Former Love Islander Montana Brown has spilled the beans on what life is really like in the villa, explaining everything from what contestants eat to how much the producers are involved.
Speaking on The Independent’s Millennial Love podcast, the 22-year-old, who appeared on the 2017 series of the reality TV show, spoke candidly about her experience, revealing the insider secrets of what goes on.
In the interview, Montana also shared her thoughts on the current series and this year’s crop of Islanders, what the audition process was like, how it felt to come out to a media storm, why she split with Alex, which contestants she’s still friends with and how she met her current boyfriend.
Here are 12 secrets of Love Island, revealed by Montana to Millennial Love hosts Rachel Hosie and Olivia Petter:
Contestants have to pack for eight weeks
With so many different outfits, some viewers think Islanders receive clothing deliveries to the villa, but this isn’t the case.
“You have to arrive with eight weeks’ worth of clothes,” Montana says, but explains that when people leave, the remaining contestants often ask to keep some of their clothes. “Everyone comes with about 20 bikinis, 20-30 dresses, and obviously you’re exchanging dresses with people, everyone wears each other’s stuff.”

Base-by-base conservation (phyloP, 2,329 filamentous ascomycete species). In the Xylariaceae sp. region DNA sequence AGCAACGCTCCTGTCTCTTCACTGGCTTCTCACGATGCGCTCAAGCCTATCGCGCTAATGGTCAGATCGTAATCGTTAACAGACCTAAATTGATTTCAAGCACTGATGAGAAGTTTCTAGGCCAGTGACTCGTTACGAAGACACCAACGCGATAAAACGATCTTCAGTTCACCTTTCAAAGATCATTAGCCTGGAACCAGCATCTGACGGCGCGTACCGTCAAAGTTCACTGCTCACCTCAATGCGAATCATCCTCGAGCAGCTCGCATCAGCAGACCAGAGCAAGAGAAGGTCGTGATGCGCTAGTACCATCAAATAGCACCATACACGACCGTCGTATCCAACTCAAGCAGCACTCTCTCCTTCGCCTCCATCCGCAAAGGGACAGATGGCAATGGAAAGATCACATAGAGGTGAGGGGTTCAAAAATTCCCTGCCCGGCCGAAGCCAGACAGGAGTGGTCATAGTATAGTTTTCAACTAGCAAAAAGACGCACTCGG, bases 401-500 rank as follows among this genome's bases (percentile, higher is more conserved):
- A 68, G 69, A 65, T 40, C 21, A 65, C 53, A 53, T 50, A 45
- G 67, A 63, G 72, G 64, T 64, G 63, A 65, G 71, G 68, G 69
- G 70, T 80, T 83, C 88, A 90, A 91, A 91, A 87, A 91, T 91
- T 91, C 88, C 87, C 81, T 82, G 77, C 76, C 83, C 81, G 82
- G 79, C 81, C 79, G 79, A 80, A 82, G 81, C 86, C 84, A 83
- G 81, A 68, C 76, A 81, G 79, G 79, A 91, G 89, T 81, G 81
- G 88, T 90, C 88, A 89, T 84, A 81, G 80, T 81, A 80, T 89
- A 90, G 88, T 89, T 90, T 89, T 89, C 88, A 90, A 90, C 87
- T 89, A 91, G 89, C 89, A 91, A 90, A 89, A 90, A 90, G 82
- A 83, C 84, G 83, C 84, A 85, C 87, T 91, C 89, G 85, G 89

Most Islanders quit their jobs to go on the show
While Montana was “quite lucky” to have just finished university when she went on Love Island and thus was free, most others leave their jobs to go on the programme. “I know some of the girls who were in Casa Amor and only in it for a week quit their jobs and a week later [had gone home], it’s a massive risk,” she says.
Montana, however, insisted that she would only go on if she was “an original.”
They’re not allowed out of the villa at all
Releasing the islanders is “more ag than its worth,” Montana says, because everyone recognises them. The only times they leave the villa for a date or a day out, the producers will rent out the whole cafe or area being used.
Contestants aren’t allowed to know what time it is
There are no clocks in the villa and all the Islanders’ phones are set to different times. “You never know what the time is,” Montana says. “They’ll wake you up by putting the lights on or a voiceover will say ‘Islanders, it’s time to get up’.”
Food is brought in through a secret door
We sometimes see contestants cooking for each other, but what about the rest of the meals we aren’t shown?
The Islanders are left to their own devices for breakfast (ingredients are left in the fridge), but lunches and dinners are catered. “There are salads, a choice of meats, puddings,” Montana says. “It’s really nice food.”
“In the larder there’s another door that goes out the back that they lock,” Montana says. “That’s how they deliver food.” The contestants’ side of the door is locked when producers are delivering the food, and it’s then unlocked once the food has been left and the outside door is locked once more.
It’s when the contestants are eating their dinner that the producers come in and change the batteries in their microphones.